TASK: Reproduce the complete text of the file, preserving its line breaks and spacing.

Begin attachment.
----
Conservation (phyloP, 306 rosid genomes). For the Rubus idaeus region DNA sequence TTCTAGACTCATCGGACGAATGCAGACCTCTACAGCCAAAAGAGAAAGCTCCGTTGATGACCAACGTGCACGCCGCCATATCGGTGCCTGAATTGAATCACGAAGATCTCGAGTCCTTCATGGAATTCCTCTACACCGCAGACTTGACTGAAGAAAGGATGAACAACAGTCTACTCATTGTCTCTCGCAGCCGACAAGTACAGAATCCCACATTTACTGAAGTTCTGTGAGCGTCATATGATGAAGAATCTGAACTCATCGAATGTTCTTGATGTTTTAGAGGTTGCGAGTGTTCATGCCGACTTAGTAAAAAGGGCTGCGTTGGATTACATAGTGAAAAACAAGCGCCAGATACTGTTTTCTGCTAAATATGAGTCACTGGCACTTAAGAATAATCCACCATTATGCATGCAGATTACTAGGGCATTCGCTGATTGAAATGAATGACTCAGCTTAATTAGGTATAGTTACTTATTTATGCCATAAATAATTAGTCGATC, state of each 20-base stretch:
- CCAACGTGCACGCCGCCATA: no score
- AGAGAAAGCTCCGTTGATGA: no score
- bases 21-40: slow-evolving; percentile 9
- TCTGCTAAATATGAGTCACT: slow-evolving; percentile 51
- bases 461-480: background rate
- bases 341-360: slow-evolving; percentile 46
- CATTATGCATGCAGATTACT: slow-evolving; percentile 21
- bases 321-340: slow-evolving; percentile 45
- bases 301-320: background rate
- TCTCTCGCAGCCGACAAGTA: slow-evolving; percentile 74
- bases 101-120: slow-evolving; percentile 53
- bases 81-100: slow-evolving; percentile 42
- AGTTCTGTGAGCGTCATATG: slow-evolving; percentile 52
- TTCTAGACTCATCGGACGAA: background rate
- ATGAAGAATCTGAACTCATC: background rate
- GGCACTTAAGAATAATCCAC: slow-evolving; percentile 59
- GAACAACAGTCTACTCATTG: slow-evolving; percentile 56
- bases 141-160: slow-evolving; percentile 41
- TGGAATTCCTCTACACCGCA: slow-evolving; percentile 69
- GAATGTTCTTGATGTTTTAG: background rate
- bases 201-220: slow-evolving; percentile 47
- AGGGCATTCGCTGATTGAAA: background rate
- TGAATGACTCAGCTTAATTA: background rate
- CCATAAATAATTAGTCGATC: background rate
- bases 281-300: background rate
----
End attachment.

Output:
Conservation (phyloP, 306 rosid genomes). For the Rubus idaeus region DNA sequence TTCTAGACTCATCGGACGAATGCAGACCTCTACAGCCAAAAGAGAAAGCTCCGTTGATGACCAACGTGCACGCCGCCATATCGGTGCCTGAATTGAATCACGAAGATCTCGAGTCCTTCATGGAATTCCTCTACACCGCAGACTTGACTGAAGAAAGGATGAACAACAGTCTACTCATTGTCTCTCGCAGCCGACAAGTACAGAATCCCACATTTACTGAAGTTCTGTGAGCGTCATATGATGAAGAATCTGAACTCATCGAATGTTCTTGATGTTTTAGAGGTTGCGAGTGTTCATGCCGACTTAGTAAAAAGGGCTGCGTTGGATTACATAGTGAAAAACAAGCGCCAGATACTGTTTTCTGCTAAATATGAGTCACTGGCACTTAAGAATAATCCACCATTATGCATGCAGATTACTAGGGCATTCGCTGATTGAAATGAATGACTCAGCTTAATTAGGTATAGTTACTTATTTATGCCATAAATAATTAGTCGATC, state of each 20-base stretch:
- CCAACGTGCACGCCGCCATA: no score
- AGAGAAAGCTCCGTTGATGA: no score
- bases 21-40: slow-evolving; percentile 9
- TCTGCTAAATATGAGTCACT: slow-evolving; percentile 51
- bases 461-480: background rate
- bases 341-360: slow-evolving; percentile 46
- CATTATGCATGCAGATTACT: slow-evolving; percentile 21
- bases 321-340: slow-evolving; percentile 45
- bases 301-320: background rate
- TCTCTCGCAGCCGACAAGTA: slow-evolving; percentile 74
- bases 101-120: slow-evolving; percentile 53
- bases 81-100: slow-evolving; percentile 42
- AGTTCTGTGAGCGTCATATG: slow-evolving; percentile 52
- TTCTAGACTCATCGGACGAA: background rate
- ATGAAGAATCTGAACTCATC: background rate
- GGCACTTAAGAATAATCCAC: slow-evolving; percentile 59
- GAACAACAGTCTACTCATTG: slow-evolving; percentile 56
- bases 141-160: slow-evolving; percentile 41
- TGGAATTCCTCTACACCGCA: slow-evolving; percentile 69
- GAATGTTCTTGATGTTTTAG: background rate
- bases 201-220: slow-evolving; percentile 47
- AGGGCATTCGCTGATTGAAA: background rate
- TGAATGACTCAGCTTAATTA: background rate
- CCATAAATAATTAGTCGATC: background rate
- bases 281-300: background rate